In his personal work, Puzzuoli often takes bright, appealingly graphic approach in his digital painting, with carefully controlled value relationships and bright punctuations of high-chroma color among more muted passages.

You can also find some digital painting studies of faces and natural settings.

[Via Paolo Rivera]

 
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Eye Candy for Today: Rembrandt lion drawing

Lion Resting, Turned to the Left; Rembrandt van Rijn; ink and wash drawing
Lion Resting, Turned to the Left; Rembrandt van Rijn

Pen and brown ink, brown wash; roughly 5 1/2 x 8 inches (14 x 20cm).

Link is to WikiArt, which has a downloadable file (choose “Original, 1600×1067”); there is also a cropped version on Wikipedia. The original is supposed to be in the Louvre, Paris, but the Louvre website is so terrible, I can’t find it, only a reference to a show in which it was included.

Rembrandt’s drawings are among my favorites in all of art history, and this seemingly simple drawing of a lion is among my favorites of his drawings.

Rembrandt did a number of lion drawings, presumably of the same animal. This one stands out, however.

It has the calligraphic elegance of Chinese ink painting, but over the classical draftsmanship of the premiere Dutch master.

The rough, gestural application of wash succinctly defines the lion’s head and mane, giving them an impression of texture, as well.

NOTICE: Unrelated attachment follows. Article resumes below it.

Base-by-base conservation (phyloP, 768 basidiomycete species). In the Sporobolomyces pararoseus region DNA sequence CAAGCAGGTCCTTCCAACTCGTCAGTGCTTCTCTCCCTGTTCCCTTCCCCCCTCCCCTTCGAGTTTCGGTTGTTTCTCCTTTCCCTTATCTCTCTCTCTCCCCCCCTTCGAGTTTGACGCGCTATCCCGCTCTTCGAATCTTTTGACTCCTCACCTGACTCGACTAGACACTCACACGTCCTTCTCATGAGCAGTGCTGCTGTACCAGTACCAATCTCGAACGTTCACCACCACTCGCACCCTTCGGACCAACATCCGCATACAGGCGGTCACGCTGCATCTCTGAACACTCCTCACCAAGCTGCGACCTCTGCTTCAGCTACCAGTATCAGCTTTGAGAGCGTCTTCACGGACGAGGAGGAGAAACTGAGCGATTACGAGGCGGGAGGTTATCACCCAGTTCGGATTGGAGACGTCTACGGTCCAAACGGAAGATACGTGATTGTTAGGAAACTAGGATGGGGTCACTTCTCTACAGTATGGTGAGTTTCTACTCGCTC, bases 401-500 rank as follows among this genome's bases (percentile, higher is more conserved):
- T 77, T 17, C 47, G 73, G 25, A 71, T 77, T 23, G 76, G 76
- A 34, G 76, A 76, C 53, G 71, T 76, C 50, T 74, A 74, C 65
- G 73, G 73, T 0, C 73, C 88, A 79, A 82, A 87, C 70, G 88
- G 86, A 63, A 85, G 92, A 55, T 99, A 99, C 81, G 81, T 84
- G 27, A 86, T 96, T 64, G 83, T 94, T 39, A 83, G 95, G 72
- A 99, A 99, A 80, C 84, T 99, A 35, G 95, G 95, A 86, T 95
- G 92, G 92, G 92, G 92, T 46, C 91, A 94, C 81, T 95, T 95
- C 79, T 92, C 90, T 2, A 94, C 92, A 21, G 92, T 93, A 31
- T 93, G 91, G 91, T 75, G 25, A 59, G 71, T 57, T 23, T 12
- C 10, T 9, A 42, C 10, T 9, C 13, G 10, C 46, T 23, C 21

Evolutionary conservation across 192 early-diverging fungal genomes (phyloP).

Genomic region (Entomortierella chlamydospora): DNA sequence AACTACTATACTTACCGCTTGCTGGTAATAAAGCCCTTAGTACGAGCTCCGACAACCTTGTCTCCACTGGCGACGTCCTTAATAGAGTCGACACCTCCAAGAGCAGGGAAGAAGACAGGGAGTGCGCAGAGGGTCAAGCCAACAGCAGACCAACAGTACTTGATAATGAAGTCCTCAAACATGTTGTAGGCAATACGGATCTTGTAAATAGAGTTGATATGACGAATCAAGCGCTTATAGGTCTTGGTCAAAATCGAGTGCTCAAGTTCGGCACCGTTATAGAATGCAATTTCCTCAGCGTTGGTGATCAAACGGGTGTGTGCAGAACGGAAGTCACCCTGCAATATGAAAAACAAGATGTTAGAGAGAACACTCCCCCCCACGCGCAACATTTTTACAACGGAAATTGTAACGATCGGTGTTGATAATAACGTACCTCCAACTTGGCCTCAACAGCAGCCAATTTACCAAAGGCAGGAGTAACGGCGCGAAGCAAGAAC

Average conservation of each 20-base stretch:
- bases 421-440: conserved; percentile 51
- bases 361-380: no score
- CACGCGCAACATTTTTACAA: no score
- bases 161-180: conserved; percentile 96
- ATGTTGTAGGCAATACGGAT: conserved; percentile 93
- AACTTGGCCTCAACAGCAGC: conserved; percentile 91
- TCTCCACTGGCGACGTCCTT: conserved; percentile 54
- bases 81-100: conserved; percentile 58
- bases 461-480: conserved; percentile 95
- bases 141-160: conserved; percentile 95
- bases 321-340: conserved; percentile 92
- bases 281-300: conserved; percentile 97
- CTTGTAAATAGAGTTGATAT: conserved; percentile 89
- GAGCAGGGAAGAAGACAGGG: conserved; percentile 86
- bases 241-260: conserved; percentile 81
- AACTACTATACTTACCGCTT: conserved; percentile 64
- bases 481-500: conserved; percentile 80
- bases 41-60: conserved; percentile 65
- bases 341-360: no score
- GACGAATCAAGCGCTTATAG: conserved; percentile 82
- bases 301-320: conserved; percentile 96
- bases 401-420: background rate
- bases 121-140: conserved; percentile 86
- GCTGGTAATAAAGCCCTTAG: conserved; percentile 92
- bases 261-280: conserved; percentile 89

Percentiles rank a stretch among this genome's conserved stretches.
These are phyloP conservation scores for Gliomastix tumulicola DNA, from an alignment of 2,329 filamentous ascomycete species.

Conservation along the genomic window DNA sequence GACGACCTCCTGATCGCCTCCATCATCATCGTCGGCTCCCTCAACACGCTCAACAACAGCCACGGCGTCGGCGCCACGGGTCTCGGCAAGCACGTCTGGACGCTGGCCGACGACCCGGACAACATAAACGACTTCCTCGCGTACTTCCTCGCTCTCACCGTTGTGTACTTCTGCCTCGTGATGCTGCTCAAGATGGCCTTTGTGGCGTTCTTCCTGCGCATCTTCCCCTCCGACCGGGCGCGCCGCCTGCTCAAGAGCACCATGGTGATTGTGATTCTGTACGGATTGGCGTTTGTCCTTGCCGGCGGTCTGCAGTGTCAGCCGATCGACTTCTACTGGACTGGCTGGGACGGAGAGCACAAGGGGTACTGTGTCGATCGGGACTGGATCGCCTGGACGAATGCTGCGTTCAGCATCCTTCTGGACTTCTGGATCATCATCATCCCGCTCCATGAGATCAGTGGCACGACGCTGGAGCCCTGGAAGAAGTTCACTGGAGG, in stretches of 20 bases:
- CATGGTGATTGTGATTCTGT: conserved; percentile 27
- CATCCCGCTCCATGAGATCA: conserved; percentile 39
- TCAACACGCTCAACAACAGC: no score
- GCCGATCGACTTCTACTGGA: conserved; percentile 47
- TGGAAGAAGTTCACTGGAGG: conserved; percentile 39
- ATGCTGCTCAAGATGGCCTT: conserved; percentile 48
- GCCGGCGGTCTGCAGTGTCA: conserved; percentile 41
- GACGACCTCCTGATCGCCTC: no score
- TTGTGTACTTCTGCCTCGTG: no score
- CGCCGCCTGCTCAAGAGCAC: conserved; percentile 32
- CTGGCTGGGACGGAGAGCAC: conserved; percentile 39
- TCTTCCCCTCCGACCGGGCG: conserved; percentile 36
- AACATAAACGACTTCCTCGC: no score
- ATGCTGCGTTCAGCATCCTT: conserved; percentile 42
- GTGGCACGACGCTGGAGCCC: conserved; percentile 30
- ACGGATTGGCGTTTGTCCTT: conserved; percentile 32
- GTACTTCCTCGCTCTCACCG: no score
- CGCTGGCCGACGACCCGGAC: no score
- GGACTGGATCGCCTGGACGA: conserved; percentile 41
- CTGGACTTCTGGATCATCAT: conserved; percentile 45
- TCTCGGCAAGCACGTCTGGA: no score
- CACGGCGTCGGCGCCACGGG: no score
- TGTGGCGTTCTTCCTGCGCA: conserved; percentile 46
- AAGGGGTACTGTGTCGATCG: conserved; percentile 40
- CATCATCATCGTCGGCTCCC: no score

I love the implied geometric strength with which he’s noted the lion’s rear leg, suggesting the structural anatomy of the skeleton, the fluid sweep of the tail and the fierce but composed expression of the captive animal.

I’m sure to Rembrandt, this was just a sketch, a visual notation of something he found interesting, but it’s completely satisfying as a finished work of art.

 
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Alois Kalvoda

Alois Kalvoda, paintings of birches and Czech landscapes
Alois Kalvoda was a Czech painter who was active primarily in the early 20th century.

Though he traveled and studied in Paris and Munich, most of his work focused on landscapes of his native country. These were painted in a naturalistic style early in his career, and in an increasingly impressionist approach as his career progressed.

Particularly striking are his numerous paintings of birches and birch groves.